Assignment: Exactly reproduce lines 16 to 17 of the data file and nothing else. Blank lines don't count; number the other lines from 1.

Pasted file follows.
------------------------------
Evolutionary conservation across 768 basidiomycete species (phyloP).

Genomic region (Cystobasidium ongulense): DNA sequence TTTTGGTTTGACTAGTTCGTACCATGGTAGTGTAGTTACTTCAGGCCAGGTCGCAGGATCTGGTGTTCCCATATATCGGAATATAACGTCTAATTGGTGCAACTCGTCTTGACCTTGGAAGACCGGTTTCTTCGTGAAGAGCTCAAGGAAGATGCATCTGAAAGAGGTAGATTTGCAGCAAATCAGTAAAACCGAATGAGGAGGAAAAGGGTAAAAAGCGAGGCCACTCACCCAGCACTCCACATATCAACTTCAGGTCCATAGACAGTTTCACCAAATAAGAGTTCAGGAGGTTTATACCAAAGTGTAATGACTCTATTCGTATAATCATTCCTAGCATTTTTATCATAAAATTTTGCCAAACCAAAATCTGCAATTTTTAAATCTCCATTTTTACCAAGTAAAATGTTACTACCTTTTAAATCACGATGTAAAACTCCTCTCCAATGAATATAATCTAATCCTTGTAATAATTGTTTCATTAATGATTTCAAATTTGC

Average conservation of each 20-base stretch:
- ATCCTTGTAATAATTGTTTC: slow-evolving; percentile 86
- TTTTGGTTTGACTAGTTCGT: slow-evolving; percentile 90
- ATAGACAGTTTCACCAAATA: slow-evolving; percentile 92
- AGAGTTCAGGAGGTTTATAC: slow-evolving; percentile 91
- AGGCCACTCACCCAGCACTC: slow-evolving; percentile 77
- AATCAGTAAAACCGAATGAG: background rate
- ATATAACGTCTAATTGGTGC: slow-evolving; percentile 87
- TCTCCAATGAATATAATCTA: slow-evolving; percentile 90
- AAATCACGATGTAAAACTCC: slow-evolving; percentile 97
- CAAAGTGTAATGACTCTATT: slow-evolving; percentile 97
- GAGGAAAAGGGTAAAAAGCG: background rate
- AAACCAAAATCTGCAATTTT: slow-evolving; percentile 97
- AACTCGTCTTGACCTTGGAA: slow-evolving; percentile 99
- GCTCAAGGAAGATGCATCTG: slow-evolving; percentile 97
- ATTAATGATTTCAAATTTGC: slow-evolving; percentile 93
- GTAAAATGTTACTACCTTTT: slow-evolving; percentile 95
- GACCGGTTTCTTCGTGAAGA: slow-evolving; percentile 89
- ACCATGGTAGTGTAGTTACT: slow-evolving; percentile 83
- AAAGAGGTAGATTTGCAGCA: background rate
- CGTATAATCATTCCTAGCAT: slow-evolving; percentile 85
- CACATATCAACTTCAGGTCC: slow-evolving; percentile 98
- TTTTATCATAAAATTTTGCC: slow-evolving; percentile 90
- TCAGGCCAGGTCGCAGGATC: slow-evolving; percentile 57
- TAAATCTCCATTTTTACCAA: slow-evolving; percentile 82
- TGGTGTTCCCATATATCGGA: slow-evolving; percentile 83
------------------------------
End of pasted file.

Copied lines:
- AACTCGTCTTGACCTTGGAA: slow-evolving; percentile 99
- GCTCAAGGAAGATGCATCTG: slow-evolving; percentile 97